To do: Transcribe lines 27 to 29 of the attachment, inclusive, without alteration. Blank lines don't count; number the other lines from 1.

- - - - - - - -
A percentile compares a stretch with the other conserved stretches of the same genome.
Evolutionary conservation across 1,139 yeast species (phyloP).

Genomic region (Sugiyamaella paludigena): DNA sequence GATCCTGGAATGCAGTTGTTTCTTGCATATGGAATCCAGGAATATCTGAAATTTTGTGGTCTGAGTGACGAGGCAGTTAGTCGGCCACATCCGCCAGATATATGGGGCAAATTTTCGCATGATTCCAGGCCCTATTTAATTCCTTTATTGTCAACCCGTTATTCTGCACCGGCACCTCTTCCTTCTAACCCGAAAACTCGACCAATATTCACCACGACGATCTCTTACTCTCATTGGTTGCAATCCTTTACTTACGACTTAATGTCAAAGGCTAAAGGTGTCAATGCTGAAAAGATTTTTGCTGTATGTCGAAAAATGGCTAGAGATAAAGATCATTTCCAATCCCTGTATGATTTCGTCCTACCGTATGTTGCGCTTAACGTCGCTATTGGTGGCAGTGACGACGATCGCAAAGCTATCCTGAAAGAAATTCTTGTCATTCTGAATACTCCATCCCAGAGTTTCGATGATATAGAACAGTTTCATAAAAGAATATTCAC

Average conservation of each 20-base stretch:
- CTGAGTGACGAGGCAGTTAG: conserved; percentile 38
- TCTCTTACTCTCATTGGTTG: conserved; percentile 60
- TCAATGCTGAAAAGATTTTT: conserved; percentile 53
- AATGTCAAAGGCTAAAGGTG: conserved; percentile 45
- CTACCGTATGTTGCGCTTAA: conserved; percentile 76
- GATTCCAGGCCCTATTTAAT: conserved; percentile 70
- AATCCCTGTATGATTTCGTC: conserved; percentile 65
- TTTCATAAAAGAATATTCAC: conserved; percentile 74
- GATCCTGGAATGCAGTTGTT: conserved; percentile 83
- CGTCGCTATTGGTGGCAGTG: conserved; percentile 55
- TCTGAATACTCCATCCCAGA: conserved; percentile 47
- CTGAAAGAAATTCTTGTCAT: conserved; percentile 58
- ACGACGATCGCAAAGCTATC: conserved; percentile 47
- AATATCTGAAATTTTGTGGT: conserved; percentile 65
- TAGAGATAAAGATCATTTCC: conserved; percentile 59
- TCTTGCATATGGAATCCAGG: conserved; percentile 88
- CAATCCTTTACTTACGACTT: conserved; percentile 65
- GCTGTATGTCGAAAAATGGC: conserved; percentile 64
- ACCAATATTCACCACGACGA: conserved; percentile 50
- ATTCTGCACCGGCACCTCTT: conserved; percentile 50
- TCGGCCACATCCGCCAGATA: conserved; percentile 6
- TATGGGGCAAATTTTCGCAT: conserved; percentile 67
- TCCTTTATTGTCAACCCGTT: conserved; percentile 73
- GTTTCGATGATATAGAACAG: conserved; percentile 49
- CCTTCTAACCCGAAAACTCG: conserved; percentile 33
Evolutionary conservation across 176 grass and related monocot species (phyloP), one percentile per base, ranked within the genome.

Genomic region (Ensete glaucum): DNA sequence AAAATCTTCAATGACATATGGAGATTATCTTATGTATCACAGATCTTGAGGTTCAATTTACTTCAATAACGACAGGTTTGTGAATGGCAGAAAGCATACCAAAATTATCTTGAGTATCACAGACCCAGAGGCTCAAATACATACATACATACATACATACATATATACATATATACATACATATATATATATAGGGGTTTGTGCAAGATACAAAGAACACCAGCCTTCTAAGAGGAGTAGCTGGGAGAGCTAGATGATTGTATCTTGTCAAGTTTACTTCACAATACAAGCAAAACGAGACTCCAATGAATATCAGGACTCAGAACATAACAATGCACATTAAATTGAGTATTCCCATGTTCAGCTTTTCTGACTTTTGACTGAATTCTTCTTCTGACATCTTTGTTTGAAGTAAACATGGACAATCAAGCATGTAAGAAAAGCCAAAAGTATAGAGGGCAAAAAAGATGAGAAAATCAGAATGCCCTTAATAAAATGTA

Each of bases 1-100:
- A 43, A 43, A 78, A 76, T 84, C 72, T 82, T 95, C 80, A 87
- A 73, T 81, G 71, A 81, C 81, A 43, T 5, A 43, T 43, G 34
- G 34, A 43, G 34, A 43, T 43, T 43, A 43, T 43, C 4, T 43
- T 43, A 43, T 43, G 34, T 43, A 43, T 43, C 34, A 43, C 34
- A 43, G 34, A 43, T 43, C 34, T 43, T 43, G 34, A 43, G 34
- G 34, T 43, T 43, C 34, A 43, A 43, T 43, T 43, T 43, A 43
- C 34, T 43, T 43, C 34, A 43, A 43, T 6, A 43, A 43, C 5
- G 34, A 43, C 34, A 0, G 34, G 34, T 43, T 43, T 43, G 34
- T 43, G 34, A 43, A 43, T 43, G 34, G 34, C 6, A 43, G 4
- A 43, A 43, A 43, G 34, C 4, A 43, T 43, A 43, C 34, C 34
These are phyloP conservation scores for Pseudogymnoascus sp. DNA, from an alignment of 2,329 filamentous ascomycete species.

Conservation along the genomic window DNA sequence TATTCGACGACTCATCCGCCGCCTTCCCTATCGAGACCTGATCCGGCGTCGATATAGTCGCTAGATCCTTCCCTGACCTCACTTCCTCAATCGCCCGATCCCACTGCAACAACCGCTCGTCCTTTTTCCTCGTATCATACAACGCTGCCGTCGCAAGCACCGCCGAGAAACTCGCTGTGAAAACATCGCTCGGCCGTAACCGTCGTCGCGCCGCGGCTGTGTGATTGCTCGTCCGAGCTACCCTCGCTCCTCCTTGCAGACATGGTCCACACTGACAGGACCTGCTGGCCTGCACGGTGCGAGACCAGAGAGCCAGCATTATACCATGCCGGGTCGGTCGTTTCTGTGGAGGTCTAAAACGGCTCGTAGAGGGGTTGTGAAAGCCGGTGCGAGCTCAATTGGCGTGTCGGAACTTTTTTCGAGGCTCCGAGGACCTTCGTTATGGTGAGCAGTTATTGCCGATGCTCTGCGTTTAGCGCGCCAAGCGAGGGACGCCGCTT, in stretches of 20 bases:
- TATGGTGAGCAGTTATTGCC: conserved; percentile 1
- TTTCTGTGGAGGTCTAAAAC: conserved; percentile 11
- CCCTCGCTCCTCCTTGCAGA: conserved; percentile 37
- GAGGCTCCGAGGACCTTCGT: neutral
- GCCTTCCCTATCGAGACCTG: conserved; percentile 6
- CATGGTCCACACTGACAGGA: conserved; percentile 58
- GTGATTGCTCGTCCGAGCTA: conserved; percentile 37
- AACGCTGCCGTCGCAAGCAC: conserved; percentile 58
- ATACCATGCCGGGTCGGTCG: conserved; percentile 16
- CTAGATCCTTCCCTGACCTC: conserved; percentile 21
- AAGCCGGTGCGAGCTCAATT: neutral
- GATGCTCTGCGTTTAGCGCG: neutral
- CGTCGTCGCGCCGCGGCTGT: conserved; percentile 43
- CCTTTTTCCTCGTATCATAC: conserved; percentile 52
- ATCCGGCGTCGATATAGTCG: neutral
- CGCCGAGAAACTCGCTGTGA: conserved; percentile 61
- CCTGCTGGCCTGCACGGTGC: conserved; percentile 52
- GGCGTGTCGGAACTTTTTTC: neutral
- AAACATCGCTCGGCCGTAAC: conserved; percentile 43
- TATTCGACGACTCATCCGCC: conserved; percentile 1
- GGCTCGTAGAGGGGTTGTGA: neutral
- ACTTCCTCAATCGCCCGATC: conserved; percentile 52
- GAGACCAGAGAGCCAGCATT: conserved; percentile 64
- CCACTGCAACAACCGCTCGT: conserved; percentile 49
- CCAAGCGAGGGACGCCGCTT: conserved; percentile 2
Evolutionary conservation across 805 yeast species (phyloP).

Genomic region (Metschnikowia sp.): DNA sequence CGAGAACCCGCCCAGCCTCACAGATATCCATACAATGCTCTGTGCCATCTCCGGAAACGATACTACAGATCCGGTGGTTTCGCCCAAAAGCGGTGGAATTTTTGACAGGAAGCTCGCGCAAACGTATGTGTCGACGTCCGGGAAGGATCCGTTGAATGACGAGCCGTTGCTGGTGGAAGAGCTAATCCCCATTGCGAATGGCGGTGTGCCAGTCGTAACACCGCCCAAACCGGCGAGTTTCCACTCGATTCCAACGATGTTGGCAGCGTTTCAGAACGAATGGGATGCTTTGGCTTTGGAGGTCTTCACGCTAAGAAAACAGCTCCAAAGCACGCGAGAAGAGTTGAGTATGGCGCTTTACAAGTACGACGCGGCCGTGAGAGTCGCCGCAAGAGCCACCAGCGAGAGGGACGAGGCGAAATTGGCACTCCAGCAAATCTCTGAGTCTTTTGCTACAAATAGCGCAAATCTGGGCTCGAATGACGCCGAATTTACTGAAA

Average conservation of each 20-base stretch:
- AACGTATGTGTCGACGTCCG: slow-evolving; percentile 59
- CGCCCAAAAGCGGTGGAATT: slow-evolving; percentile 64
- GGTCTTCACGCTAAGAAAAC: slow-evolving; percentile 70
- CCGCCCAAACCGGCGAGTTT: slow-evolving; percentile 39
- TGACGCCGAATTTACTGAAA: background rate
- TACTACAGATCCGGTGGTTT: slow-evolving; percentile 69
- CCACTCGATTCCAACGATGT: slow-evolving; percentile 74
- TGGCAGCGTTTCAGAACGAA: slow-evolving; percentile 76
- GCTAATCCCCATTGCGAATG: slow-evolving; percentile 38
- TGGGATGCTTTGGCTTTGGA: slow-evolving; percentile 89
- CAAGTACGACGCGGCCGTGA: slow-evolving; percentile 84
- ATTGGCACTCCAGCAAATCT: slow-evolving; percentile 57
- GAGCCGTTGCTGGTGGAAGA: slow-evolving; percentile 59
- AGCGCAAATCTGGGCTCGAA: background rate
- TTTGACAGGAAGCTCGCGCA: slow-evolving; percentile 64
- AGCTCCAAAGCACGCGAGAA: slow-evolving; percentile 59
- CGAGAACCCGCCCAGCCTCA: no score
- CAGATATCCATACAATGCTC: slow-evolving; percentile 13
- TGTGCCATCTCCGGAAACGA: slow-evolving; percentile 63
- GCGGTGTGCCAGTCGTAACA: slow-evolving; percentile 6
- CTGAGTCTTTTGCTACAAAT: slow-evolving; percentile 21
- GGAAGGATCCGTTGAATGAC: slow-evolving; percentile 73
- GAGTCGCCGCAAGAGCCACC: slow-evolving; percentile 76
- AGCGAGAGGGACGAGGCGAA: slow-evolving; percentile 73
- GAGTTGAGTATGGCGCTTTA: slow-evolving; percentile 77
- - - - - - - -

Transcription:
- TCCTTTATTGTCAACCCGTT: conserved; percentile 73
- GTTTCGATGATATAGAACAG: conserved; percentile 49
- CCTTCTAACCCGAAAACTCG: conserved; percentile 33